by Edward M. Gómez

If shadows were to sit down together and compose a manifesto, part of it might declare, “Pay attention to us! We’re everywhere. Our delicate, fleeting beauty is not to be taken for granted!”

Edward M. Gómez, “Summer Shadow,” 2022, color photograph. Courtesy of the artist

Ask any kitty cat, that innately capable representative of a species that long ago mastered the art of creative, determined lounging: Just what is it about watching a shadow creep slowly across a wall as the light of a lazy afternoon fades and changes its temperament that is so inescapably enchanting?

Certainly the ancient Indians and Chinese were on to something when they created shadow puppetry, an entertainment and storytelling method that is at once so simple and deeply expressive, anyone can instantly grasp its magic. Also known as “shadow play,” the technique consists of placing figures cut out of sheets of metal, paper, wood, or fabric between a light source and some kind of screen so that their shadows will be projected on that display surface, allowing viewers on the other side to delight in the movement of those hand-manipulated shapes.

Is there a child anywhere who, with his or her own little hands, has not projected shadow puppets — bunnies, dinosaurs, monsters! — on a wall using a flashlight, candle, or, nowadays, maybe the screen or built-in flashlight of a mobile phone?

Mimi Young, “Shadow,” 2022, color photograph. Courtesy of the artist

In 1933, the Japanese writer Jun’ichirō Tanizaki (1886-1965) released “In’ei raisan”(“In Praise of Shadows”), an essay about traditional Japanese aesthetics that has remained one of the most lucid and evocative discussions of its subject ever written.

Tanizaki, whose novels, such as “Tade kuu mushi”(“Some Prefer Nettles,” 1929) and “Sasameyuki”(“The Makioka Sisters,” 1943-48), wistfully reflect a sense of early-20th-century Japan’s transformation in the face of Western modernist influences, used “In Praise of Shadows” to capture the spirit and, sometimes explicitly, to explain the fundamental principles of an aesthetic outlook that had informed almost every aspect of Japanese life as he had known it.

[Editor’s note: A downloadable .pdf containing the complete English version of Tanizaki’s essay can be found here. This is the translation by Thomas J. Harper and Edward Seidensticker that was published in 1977 by Leete’s Island Books. Our citations come from this version.]

Edward M. Gómez, “Shadow,” 2021, color photograph. Courtesy of the artist

In his gently flowing text, instead of employing opaque academic jargon, Tanizaki offers example after example of the many ways in which shadows, from those cast by a traditional Japanese house’s overhanging eaves to those suggested by the enticing darkness of soup served in an old lacquer bowl literally influence how the Japanese regard objects, the built environment, and their physical presence in the world at large.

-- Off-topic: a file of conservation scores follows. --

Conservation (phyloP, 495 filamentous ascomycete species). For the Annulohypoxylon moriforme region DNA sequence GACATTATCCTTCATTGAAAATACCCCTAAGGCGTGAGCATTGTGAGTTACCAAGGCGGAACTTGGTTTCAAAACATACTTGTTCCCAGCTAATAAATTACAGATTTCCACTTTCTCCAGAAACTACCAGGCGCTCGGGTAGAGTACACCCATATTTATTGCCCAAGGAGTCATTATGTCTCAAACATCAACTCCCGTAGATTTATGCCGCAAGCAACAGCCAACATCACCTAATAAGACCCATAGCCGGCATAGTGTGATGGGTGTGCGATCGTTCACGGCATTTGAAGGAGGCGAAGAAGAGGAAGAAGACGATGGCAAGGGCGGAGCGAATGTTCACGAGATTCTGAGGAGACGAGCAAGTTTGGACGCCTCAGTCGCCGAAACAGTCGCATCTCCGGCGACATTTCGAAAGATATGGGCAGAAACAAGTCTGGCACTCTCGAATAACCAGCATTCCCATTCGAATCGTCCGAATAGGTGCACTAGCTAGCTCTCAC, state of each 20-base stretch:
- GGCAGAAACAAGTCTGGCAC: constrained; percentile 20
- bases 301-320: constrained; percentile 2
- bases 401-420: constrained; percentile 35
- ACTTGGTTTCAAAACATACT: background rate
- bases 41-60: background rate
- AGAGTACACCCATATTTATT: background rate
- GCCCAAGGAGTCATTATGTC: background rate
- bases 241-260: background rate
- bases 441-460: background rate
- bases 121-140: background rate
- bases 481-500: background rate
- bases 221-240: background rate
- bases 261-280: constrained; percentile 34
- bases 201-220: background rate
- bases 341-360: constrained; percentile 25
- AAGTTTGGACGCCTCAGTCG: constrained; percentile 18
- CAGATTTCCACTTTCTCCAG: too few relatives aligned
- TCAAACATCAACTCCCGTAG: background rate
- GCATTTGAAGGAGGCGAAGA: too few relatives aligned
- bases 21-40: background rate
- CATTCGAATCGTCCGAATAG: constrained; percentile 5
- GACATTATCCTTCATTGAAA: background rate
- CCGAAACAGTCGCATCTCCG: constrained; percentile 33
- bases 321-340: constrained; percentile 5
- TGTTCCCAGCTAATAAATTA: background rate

In “In Praise of Shadows,” Tanizaki writes, “Every time I am shown to an old, dimly lit, and, I would add, impeccably clean toilet in a Nara or Kyoto temple, I am impressed with the singular virtues of Japanese architecture. The parlor may have its charms, but the Japanese toilet truly is a place of spiritual repose. […] No words can describe that sensation as one sits in the dim light, basking in the faint glow reflected from the shōji, lost in meditation or gazing out at the garden.”

Edward M. Gómez, “Eaves, Kyoto, Japan,” 2022, color photograph. Courtesy of the artist

Elsewhere, commenting on the character of the roofs of Western-style buildings, he observes that they are designed “less to keep off the sun than to keep off the wind and the dew,” and that “even from without[,] it is apparent that they are built to create as few shadows as possible and to expose the interior to as much light as possible.”

He adds that, by contrast, the quality the Japanese call “beauty” is one “that must always grow from the realities of life, and our ancestors, forced to live in dark rooms, presently came to discover beauty in shadows [and] ultimately to guide shadows toward beauty’s ends.”

Bill Westmoreland, “Shadow, New York,” 2022, color photograph. Courtesy of the artist
Bill Westmoreland, “Shadow, New York,” 2022, color photograph. Courtesy of the artist

“Diànyǐng” (电影) the Mandarin Chinese word for “movie” or “film,” literally means “electric shadow.”

It’s hard to imagine a more poetic way of referring to the allure of projected moving images on a visible surface that is the imagination-seizing spectacle of cinema.

The modes of delivery of the treasure troves of motion-picture entertainment and reference material that are easily available nowadays, via the Internet, on all sorts of digital devices, have almost killed off the cinema-going experience, but just the thought of movies sharing a lineage, however allusive or conceptual, with ancient shadow plays, still wrapped in the mystery and magic of the dance of fleeting, flickering, untameable light, makes us want to catch a sunbeam, hold up our own silly, mischief-making fingers, and throw some funny-spooky shapes against a wall.

Our praise of shadows begins with an act of seduction. Wrap us in the embrace of their soulful, transient, strangely radiant light.

Edward M. Gómez, “Shadows in the Neighborhood,” 2021, color photograph. Courtesy of the artist
Shadows feature prominently in the photographer Bill Westmoreland’s “Zandro,” 2022, a recently shot portrait of a young musician and fashion model. Courtesy of the artist